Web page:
The challenges and possibilities to excel are endless. It is important to note that psychological skills are actually life skills. You can take any other field and also use these skills to enjoy your work and life more, set challenging goals and get through them in a healthier way.
Having said that, let’s go to the skills themselves.
4. Relaxation and arousal regulation
How do these psychological skills may play out in your game and life?
Psychological skill no 1.: Identity
Your identity: who you are comes out when you need to decide on ethical, moral issues or challenges of values. For example, if you think the only thing valuable in sport is GOLD, the Olympic gold, everything else loses value. You may be at the peak of your performance, get your personal best but when you do not get the gold, you will always feel like you have lost. This will affect your motivation and self-confidence thus your performance. It will bring your focus on the external result instead of focusing on development which is the only thing you can actually control to some extent.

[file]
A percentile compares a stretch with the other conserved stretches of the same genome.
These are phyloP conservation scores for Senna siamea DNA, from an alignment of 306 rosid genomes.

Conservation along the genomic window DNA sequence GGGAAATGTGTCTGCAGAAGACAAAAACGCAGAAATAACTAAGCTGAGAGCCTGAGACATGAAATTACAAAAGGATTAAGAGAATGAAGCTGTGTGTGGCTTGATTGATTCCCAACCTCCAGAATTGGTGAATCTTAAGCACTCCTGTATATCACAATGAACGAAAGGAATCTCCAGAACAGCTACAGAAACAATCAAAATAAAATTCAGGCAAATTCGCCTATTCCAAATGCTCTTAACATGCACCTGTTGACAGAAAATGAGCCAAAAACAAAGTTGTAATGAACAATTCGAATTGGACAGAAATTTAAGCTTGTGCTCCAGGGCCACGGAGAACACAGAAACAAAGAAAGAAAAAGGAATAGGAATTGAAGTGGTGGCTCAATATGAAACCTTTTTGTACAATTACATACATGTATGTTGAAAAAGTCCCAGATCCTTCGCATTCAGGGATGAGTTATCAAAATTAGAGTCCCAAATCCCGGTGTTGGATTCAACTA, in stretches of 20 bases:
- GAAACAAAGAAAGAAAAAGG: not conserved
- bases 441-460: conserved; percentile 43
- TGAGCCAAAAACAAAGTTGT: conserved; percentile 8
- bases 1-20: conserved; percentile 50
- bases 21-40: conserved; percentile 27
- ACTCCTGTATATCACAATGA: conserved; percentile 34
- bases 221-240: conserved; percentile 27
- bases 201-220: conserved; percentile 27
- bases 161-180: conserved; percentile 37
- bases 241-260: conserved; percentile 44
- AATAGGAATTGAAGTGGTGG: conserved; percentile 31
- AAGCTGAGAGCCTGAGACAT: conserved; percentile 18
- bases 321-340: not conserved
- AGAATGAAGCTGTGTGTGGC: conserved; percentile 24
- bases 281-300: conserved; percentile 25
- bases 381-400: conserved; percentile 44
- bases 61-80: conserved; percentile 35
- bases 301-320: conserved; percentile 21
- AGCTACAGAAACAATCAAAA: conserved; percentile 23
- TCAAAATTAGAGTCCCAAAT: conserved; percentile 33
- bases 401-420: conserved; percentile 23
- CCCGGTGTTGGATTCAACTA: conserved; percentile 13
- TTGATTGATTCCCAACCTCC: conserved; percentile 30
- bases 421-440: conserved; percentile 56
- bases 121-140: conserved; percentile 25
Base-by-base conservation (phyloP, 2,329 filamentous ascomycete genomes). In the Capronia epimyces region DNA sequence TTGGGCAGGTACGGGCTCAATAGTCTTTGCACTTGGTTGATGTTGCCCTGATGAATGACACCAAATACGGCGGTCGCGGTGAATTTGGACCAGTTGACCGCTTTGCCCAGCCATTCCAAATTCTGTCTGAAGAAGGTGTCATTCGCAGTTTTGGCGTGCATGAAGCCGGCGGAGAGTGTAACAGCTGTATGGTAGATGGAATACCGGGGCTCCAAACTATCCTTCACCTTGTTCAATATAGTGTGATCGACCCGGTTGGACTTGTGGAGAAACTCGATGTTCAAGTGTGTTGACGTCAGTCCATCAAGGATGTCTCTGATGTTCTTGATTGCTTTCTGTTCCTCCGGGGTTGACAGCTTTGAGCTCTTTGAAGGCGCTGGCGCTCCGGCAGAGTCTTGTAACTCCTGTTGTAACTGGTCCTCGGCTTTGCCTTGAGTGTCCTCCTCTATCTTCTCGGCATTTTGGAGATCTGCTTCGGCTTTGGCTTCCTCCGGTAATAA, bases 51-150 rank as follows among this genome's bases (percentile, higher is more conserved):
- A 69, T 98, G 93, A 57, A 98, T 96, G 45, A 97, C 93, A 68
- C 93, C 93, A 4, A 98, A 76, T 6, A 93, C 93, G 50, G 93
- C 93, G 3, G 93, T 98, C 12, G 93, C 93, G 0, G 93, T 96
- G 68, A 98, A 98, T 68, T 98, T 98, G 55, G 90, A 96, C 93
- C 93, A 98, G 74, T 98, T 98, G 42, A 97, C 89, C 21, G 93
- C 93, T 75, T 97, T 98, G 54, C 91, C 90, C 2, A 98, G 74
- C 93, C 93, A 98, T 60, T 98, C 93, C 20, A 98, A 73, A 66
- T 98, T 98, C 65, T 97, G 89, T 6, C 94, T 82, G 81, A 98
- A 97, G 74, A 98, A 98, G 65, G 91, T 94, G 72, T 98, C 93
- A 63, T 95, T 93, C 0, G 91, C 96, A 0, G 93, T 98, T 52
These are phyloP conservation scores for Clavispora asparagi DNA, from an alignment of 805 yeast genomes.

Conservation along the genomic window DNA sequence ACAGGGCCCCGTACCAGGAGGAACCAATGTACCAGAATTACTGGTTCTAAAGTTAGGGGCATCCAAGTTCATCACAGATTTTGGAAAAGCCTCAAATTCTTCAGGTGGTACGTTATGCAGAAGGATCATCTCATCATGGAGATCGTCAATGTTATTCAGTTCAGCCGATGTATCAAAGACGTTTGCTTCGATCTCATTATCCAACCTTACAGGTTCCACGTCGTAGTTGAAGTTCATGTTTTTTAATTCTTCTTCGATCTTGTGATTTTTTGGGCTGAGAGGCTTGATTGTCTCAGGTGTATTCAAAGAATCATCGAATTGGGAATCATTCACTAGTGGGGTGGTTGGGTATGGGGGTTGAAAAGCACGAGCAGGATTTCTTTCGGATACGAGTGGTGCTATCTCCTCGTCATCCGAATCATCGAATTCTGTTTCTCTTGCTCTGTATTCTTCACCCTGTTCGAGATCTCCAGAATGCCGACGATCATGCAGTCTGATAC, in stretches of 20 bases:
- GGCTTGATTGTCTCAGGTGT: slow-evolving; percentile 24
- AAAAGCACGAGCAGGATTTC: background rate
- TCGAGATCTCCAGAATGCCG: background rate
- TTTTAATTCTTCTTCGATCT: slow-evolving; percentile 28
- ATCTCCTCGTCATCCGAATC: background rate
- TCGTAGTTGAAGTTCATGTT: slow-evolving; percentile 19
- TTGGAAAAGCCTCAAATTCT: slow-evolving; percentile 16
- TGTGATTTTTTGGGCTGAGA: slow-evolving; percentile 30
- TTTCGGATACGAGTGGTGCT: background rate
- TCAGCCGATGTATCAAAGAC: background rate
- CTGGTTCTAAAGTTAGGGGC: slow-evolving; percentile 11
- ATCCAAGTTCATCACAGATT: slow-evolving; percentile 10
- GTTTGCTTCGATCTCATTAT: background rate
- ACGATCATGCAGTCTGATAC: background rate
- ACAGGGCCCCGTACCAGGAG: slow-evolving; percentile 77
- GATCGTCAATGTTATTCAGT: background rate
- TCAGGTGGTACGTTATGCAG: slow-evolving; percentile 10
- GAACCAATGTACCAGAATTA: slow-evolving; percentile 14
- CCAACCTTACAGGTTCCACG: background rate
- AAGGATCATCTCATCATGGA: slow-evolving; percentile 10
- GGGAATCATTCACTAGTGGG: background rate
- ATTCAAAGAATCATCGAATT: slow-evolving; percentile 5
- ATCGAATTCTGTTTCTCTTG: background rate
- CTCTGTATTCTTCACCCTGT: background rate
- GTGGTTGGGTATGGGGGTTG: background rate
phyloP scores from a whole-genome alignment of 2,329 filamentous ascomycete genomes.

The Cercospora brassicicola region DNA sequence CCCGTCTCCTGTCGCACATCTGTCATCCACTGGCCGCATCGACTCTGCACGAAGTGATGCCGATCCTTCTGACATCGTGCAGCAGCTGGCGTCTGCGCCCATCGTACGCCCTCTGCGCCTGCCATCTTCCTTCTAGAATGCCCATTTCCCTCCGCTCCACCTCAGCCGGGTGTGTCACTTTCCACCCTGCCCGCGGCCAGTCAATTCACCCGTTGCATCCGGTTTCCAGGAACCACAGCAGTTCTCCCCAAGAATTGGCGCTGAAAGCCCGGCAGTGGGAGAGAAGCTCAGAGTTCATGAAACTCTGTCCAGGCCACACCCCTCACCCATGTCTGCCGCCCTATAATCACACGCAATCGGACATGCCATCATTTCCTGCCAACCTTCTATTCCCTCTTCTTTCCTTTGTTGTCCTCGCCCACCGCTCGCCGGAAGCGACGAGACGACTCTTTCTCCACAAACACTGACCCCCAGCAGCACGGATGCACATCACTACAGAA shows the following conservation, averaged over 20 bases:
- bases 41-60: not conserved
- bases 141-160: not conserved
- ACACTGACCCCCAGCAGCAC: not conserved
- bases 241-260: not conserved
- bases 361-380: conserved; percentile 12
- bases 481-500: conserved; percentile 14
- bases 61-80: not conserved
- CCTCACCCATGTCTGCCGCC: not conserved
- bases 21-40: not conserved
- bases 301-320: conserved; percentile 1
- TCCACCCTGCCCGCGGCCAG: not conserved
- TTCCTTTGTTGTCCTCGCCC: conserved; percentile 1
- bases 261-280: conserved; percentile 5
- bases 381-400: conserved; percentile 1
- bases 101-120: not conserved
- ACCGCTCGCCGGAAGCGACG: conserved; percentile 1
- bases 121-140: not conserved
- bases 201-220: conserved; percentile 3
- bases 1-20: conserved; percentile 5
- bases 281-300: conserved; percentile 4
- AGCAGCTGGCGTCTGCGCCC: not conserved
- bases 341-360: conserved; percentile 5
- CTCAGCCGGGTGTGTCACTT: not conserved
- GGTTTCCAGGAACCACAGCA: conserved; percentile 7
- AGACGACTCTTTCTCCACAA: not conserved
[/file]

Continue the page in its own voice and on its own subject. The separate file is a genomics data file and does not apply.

Psychological skill no 2.: Goal-setting
I am sure you have quite a few goals. Have you worked out how they influence your performance, your understanding of steps you need to take and are they motivating? One misconception is that goal-setting is a fixed thing. That the plan you have made needs to be implemented 100%. Plans are made to be changed when things changed. A plan to reach a goal helps you take action, but is as good as the next information you get about your performance, the environment, etc.
Psychological skill no 3.: Motivation
It would be lovely if we would always have inner motivation, this drive to do things that are important to us. Brief lack of motivation does not necessarily mean that you have lost it altogether. You might be just tired, you might go through extra stress due to personal life, COVID-19 brought an array of unknowns to our lives and that influences our motivation. It is ok to be motivated by external things (prizes, attention) for some time. Inner motivation, though determines the grit to stay on the long-term goal, sacrificing few of the immediate benefits.
Psychological skill no 4.: Relaxation and arousal regulation